On a sidestreet overlooking the ocean, not far from a restaurant, the Guineafowl appeared.
The restaurant's chef was ready to chase the birds away with a broom.
My unleashed canine spotted the birds and ran towards them, chasiing them away.
The chef had noticed a bird, looking at its reflection on the side of a black car.
The creature saw another male bird, looking back at him, and began scratching the car door!
This photo was taken with the iPhone, zoomed and in a rush to shoot before the dog ran it off.
Are there any birds like this in your neck of the woods?
Wednesday, April 7, 2021
This Cure Doesn't Work for Everybody
A while ago I could publish hundreds or thousands of words with no difficulty.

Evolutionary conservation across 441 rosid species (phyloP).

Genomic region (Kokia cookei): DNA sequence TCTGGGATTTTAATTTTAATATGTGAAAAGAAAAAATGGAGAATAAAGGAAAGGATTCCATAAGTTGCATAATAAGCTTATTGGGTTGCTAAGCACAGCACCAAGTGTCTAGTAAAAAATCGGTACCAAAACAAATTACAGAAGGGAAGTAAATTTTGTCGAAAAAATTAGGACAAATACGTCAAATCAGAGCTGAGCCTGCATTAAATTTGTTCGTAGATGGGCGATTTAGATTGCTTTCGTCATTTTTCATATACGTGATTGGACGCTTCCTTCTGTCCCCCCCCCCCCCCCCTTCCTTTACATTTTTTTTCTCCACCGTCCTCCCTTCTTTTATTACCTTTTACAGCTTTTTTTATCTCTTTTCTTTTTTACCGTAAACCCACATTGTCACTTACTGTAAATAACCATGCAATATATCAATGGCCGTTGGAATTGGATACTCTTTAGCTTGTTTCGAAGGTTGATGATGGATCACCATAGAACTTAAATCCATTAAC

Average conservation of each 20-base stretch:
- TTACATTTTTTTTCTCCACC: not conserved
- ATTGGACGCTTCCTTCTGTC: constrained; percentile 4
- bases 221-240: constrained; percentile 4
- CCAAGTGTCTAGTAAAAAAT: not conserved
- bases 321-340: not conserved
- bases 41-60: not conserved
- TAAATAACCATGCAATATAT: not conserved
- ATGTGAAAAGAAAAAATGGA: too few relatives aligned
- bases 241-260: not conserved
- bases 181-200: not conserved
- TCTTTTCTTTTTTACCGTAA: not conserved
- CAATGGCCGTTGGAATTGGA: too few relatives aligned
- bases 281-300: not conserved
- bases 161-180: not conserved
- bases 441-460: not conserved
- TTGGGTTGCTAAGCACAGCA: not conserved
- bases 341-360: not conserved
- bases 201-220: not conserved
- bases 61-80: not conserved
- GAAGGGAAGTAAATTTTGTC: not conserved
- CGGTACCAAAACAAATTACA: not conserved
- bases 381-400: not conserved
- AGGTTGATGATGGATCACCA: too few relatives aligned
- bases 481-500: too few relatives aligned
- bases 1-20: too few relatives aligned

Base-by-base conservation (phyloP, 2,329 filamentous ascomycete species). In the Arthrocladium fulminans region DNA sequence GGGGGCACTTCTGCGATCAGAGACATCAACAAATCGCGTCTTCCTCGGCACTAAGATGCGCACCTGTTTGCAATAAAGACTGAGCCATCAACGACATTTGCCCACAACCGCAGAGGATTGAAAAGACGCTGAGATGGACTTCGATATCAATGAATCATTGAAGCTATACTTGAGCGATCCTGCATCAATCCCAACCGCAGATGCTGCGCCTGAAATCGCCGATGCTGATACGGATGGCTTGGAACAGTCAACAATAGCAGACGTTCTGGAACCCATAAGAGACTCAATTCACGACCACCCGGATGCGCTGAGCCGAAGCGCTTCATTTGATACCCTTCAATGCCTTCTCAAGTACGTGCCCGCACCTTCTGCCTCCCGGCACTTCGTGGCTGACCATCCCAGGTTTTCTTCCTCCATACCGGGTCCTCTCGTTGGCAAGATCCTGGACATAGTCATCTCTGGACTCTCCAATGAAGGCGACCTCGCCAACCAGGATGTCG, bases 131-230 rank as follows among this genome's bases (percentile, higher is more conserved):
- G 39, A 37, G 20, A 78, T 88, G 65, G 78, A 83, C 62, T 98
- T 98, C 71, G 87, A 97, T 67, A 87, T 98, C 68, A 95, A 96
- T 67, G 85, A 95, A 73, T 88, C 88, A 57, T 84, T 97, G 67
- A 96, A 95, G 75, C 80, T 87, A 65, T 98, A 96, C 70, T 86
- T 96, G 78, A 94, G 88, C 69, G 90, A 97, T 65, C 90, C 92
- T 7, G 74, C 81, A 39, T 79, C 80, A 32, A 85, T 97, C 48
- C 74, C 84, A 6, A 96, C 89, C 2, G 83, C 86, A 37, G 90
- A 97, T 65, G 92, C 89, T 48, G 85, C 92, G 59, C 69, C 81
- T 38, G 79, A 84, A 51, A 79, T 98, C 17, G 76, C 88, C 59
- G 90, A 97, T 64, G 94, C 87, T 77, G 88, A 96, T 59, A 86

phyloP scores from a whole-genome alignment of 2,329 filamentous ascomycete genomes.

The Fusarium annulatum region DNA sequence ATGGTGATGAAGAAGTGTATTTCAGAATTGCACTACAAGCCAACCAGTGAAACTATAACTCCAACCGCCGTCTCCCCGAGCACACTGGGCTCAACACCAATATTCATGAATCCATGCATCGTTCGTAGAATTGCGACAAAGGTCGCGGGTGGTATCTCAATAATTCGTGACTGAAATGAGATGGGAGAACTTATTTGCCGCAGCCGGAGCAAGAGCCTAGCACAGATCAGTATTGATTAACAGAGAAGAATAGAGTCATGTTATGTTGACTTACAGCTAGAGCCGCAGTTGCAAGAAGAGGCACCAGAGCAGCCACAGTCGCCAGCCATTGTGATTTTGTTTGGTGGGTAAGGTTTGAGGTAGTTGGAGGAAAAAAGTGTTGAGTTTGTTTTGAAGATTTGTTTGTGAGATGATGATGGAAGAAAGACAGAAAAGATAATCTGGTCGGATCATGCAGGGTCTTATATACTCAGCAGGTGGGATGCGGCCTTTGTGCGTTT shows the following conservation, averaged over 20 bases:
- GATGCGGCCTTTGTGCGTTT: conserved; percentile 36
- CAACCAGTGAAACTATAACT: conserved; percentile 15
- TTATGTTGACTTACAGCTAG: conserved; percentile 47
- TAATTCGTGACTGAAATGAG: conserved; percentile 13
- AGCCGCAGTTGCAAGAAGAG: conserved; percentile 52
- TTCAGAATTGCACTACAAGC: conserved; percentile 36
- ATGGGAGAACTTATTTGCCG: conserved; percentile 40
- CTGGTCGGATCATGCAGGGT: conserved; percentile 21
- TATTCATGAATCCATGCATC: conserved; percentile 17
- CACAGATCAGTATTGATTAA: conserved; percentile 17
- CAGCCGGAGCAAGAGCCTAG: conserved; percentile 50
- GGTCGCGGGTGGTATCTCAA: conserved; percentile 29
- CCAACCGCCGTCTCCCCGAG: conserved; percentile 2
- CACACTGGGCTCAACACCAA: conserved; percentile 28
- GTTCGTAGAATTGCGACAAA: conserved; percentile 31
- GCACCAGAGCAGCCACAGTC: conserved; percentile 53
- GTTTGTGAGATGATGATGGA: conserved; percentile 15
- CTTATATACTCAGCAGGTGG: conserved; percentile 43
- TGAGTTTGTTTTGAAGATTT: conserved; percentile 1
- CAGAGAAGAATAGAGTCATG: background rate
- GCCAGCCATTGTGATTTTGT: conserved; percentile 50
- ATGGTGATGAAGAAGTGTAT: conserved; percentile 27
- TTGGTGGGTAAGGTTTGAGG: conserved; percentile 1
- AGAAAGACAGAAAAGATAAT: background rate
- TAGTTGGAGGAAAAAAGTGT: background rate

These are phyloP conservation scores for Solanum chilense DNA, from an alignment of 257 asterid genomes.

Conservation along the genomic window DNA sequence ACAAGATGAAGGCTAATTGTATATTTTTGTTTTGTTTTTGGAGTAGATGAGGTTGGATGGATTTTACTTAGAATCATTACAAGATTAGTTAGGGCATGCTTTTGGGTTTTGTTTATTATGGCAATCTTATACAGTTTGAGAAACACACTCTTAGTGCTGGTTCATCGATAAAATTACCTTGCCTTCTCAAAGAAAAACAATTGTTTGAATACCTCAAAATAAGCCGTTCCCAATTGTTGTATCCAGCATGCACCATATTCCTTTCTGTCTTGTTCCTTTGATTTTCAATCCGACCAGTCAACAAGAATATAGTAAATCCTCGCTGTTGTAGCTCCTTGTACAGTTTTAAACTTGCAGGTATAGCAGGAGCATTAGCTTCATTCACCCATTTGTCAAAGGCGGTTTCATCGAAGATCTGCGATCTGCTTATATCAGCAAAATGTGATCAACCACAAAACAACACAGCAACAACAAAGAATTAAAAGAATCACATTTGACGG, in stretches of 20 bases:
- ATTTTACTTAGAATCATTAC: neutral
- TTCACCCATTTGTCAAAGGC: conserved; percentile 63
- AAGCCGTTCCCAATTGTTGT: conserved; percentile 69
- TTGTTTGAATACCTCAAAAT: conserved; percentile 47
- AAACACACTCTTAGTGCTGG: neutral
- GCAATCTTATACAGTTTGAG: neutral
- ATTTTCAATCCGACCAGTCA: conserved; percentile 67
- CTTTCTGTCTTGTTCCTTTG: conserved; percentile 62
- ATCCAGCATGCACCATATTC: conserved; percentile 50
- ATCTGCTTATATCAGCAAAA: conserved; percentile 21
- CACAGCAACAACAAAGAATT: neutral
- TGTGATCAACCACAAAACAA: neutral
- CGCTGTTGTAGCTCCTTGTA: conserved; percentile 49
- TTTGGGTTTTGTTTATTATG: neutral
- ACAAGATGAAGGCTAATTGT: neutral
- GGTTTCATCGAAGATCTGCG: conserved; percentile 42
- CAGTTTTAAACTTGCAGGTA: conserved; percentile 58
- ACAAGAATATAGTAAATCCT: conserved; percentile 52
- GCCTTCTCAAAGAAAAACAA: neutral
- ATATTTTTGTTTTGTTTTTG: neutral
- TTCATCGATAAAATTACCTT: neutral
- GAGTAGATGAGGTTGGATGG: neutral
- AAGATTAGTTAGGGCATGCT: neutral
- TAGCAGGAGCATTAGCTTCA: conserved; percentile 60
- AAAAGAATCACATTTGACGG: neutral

Articles, stories, reviews, and travel adventures just rolled onto paper with no effort.
Call it laziness, craziness, or whatever you like. Writing just doesn't get me excited anymore.
New Year's Day I bought some notebooks to see any writing motivation would come along.
Two spiral-springy book things sat resting on a shelf next to the computer.
Some research was done (for a few months) and, finally, I decided to kick the writer's block.
There must be 100 methods writers can use to get their inspiration for writing fired up.
This one sounded like something which might work for me.
Every morning (for the month of March) I forced myself to write 500 words a day.
Most of the time, it was after looking at the news and social networks, early in the morning.
The house is quiet at 4 AM and I can sip my coffee without any distractions.
About halfway through my 500 milliliters of iced coffee, I'd get inspired and write.
"500 words," It really doesn't take lots of effort to write that piece. In a few seconds, I was done.